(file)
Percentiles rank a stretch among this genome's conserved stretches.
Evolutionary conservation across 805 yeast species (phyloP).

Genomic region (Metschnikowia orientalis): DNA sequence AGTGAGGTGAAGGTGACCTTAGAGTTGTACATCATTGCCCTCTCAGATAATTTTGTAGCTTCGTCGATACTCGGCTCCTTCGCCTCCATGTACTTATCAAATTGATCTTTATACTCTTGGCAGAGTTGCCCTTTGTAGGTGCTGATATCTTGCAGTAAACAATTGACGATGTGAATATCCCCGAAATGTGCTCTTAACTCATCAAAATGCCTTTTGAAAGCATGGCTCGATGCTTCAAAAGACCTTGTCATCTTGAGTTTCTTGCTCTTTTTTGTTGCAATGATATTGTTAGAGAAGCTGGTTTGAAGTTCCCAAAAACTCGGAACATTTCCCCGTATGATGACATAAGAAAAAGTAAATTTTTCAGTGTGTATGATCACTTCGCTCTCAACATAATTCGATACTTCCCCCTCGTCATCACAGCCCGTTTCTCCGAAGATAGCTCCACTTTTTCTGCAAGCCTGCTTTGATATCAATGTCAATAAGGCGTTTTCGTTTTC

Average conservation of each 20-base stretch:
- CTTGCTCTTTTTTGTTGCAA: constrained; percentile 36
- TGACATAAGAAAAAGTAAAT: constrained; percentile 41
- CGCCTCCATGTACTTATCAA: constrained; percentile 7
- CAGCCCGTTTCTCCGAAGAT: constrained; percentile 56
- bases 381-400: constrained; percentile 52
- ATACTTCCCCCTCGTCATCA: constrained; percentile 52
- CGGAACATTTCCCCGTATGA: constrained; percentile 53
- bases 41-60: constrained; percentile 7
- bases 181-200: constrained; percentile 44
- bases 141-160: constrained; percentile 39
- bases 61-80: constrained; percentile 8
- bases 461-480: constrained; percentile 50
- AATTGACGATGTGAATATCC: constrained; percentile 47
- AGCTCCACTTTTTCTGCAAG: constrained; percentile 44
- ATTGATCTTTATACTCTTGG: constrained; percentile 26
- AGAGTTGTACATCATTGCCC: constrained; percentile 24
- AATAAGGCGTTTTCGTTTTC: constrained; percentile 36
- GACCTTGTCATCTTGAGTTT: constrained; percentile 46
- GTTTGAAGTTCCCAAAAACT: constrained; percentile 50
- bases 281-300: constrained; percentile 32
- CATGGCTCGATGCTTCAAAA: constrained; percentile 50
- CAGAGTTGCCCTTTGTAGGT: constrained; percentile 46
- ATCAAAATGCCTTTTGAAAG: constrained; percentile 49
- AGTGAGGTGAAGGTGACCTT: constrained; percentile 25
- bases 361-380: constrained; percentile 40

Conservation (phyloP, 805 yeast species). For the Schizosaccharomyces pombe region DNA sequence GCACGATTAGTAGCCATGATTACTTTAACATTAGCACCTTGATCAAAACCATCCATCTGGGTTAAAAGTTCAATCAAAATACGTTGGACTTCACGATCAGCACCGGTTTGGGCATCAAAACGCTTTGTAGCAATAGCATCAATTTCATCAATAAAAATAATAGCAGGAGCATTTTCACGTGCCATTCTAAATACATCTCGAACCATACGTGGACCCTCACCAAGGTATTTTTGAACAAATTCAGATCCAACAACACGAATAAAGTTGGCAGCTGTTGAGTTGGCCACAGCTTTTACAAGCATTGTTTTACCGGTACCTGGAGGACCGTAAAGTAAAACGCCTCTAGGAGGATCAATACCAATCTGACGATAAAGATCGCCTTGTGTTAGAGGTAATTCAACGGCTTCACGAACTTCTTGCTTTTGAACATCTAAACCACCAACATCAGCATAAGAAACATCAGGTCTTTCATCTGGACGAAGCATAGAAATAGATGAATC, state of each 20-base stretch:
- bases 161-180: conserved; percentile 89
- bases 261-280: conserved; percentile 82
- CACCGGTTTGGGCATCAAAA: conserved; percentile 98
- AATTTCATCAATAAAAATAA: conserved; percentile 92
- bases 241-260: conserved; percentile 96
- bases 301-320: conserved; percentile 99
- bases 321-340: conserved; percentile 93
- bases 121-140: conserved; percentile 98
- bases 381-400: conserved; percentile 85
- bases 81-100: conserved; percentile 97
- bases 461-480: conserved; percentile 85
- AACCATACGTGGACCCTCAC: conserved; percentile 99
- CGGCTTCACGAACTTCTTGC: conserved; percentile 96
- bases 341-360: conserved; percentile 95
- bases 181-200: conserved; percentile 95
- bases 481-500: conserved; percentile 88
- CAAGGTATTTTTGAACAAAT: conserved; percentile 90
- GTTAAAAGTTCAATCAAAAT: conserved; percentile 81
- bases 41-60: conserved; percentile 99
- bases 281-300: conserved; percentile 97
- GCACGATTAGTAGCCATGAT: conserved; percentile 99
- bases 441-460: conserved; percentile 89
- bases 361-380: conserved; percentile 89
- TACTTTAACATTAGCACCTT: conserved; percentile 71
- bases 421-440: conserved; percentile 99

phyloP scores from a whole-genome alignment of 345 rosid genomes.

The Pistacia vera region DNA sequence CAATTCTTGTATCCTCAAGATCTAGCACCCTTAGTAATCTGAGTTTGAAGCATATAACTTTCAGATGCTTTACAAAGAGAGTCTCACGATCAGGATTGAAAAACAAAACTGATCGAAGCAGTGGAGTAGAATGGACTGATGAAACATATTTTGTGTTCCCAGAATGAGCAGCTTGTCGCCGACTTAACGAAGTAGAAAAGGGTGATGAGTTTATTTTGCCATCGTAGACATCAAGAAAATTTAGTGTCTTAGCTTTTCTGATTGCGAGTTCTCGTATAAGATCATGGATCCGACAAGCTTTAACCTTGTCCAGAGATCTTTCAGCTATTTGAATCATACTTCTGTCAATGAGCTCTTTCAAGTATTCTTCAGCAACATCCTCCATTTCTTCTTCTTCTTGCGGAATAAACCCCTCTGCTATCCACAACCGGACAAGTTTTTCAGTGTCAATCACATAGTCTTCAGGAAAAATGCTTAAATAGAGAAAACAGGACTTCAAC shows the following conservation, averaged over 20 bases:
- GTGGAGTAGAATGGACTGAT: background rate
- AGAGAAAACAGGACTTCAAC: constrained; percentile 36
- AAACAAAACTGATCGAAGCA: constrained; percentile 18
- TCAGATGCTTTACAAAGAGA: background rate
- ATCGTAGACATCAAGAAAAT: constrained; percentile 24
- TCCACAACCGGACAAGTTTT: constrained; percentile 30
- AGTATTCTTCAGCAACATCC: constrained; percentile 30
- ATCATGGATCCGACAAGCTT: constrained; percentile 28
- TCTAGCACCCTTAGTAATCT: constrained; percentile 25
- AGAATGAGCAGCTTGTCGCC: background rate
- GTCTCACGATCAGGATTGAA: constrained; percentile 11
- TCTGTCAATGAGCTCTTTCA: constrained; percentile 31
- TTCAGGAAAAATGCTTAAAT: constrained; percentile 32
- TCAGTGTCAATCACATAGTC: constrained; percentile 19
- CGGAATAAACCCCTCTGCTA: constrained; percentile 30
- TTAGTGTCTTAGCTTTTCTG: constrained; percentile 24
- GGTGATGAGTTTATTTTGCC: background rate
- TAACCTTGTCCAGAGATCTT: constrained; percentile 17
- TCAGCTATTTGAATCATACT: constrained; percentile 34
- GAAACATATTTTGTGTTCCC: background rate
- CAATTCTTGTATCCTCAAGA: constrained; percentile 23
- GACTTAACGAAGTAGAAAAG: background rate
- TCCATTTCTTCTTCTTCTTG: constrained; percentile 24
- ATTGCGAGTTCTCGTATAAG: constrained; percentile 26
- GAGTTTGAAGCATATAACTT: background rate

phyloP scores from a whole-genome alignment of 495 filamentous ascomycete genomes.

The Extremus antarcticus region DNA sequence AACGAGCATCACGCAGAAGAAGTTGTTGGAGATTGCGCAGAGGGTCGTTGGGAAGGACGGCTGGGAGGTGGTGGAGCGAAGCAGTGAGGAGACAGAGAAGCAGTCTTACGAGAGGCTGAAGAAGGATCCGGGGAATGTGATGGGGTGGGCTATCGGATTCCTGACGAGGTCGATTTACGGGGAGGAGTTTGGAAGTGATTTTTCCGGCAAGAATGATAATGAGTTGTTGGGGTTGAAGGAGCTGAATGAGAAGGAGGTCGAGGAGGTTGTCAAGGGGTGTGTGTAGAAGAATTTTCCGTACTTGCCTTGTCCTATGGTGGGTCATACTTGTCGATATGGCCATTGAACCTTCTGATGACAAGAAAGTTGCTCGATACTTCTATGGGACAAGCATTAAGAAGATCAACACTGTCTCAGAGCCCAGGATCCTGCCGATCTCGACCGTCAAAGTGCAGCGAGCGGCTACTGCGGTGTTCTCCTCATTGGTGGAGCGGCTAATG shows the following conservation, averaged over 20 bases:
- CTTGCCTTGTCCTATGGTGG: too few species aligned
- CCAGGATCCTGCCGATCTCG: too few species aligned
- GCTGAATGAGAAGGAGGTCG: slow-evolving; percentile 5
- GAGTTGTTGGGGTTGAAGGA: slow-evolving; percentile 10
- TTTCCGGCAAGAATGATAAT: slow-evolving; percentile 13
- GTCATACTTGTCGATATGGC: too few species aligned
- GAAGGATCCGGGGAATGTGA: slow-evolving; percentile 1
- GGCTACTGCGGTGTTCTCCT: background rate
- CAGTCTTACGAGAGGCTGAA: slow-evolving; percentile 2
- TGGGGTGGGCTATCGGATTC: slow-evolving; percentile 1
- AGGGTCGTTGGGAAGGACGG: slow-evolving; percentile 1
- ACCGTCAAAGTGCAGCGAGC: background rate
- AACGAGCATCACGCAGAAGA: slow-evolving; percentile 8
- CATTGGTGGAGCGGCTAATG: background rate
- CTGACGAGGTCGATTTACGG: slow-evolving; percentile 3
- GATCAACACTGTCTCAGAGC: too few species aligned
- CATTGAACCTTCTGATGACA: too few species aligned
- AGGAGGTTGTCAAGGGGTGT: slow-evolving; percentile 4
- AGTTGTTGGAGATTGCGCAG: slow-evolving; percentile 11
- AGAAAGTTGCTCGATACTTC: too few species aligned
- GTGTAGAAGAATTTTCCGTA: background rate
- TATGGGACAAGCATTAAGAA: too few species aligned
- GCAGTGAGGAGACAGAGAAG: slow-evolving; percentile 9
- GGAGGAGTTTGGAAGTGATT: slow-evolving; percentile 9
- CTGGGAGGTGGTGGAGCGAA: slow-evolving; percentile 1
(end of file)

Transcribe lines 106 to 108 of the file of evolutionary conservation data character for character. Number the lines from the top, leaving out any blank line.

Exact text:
- TATGGGACAAGCATTAAGAA: too few species aligned
- GCAGTGAGGAGACAGAGAAG: slow-evolving; percentile 9
- GGAGGAGTTTGGAAGTGATT: slow-evolving; percentile 9